Former Chief Probation Officer saddened at degeneration of public service

Former chief probation officer Cecil Murray yesterday bemoaned the state of the public service, saying he is deeply saddened by what it has degenerated to today.

“It leaves much to be desired,” he said.

The well-spoken 90-year-old who served in the civil service for more than 30 years beginning in the 1940s, said that many aspects of the services offered now are very pathetic, as he sought to compare the two periods.

He was at the time testifying at the public hearings of the Public Service Commission of Inquiry (CoI) at the Department of the Public Service, Waterloo Street, Georgetown.

He told Commissioners Professor Harold Lutchman (Chairman), Sandra Jones and Samuel Goolsarran that one of the major reasons for the falling standards in the public service is the lack of training.

He said that in most cases, the absence of proper training of workers and the selection of persons who are not qualified to fill posts are among the reasons for the breakdown facing the sector.

He said too that value is no longer attached to proper record keeping, taking of minutes at meetings and the preservation of important documents.

Murray recalled that he recently visited the Probation and Welfare Services office where he requested to see a particular book, but no one could find the material.

He said that record keeping and the preservation of information is of vital importance.

He recalled that during the years he worked as a probation officer, the department was equipped with “the best library” on social work and public administration.

Acknowledging that today’s world is powered by information technology, the retiree said it was unacceptable that it was not being utilized to preserve certain data either.

“I’m saddened,” he said, adding, “sometimes I sit and wonder why I even bother to worry.”

He surmised that after all the time and effort he had invested over the years, “it has all come to naught.”

The elderly man said that lack of knowledge on the part of some departmental heads and permanent secretaries (PS) at certain government ministries, also contributes to the failure of the public sector.

Murray said he was once in conversation with a certain PS who knew nothing about the public service rules and regulations. Murray said that the particular PS was unable to articulate a point in discussion on the rules.

Questioning how this can be possible, he said; “Those rules are like the Bible for public servants.”

He spoke too of the poor customer service rendered by some public servants at certain offices. He said their attitudes are distasteful. “It’s scraping the barrel,” he declared.

“It’s pathetic, it grieves me—but regrettably, no one cares these days.”

In the same vein however, the former public servant made the point that part of that problem is because people are not properly paid.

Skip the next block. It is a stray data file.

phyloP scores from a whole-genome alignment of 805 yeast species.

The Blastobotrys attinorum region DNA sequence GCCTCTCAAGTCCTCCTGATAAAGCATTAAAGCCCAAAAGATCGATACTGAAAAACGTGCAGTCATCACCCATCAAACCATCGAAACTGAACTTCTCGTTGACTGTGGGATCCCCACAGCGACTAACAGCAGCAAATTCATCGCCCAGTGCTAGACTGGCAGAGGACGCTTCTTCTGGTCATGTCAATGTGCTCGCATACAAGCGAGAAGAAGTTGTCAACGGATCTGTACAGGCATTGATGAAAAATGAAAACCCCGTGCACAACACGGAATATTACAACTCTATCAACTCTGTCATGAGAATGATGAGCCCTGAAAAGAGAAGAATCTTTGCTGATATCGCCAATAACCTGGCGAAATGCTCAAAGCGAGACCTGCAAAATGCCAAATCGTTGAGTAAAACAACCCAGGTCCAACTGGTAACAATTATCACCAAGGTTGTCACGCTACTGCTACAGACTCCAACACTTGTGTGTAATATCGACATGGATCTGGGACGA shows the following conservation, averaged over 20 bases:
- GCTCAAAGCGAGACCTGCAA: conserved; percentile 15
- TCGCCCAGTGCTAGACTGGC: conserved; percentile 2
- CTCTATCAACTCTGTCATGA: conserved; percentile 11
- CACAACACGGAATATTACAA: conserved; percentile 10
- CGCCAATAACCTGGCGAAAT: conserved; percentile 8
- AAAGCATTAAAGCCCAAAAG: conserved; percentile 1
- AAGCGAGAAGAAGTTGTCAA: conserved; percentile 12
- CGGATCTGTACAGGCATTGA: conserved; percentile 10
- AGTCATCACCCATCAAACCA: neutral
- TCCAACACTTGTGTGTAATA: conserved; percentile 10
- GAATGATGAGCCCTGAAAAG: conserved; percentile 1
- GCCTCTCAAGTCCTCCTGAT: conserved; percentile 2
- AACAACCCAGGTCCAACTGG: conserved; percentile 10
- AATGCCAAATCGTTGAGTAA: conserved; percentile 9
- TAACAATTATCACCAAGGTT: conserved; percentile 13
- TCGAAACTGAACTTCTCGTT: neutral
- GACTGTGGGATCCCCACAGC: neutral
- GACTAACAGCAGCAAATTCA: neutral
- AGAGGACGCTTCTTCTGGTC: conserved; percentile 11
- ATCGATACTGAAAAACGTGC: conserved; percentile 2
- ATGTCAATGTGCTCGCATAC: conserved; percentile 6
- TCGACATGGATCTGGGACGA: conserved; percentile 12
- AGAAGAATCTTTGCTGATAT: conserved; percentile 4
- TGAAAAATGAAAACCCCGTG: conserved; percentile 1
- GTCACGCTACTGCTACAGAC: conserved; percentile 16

Touching on the topic of pensions, the retiree said the amount pensioners receive is shameful. He said that people are not asking for extravagance; but rather a decent pension on which they can survive.

“I am ashamed of my pension today,” Murray said. He said that after making invaluable contributions to the public service for in excess of 30 years, he receives only $28,000 a month as pension.

Murray said that in other jurisdictions such as England, the retired workforce is treated with greater respect which is reflected in the pensions they are afforded.

Touching on probation services, the former chief probation officer said that in Guyana judges and magistrates should have better sentencing guidelines, as there are many disparities in how sentences are handed down.

He said too that as obtains in London, England it should be made mandatory for local judges and magistrates to visit prisons in a bid to be acquainted with the reality of what they are dealing with before they impose sentences. “Long sentences do not solve the problem,” Murray said.

He said too that greater use needs to be made of the probation services before sentencing; adding that it is important that the environment a person would have left, is not the same they have to return to, after serving the sentence. “This would be counter-productive,” the man asserted.

The hearings will continue at a date to be announced by the commission’s secretariat. The chairman said that he was not calling a formal end to the public hearings, as other persons may still want to testify and they can be accommodated.

The CoI was set up by President David Granger to inquire into, report on, and make recommendations on the role, functions, recruitment process, remuneration and conditions of service for public servants.




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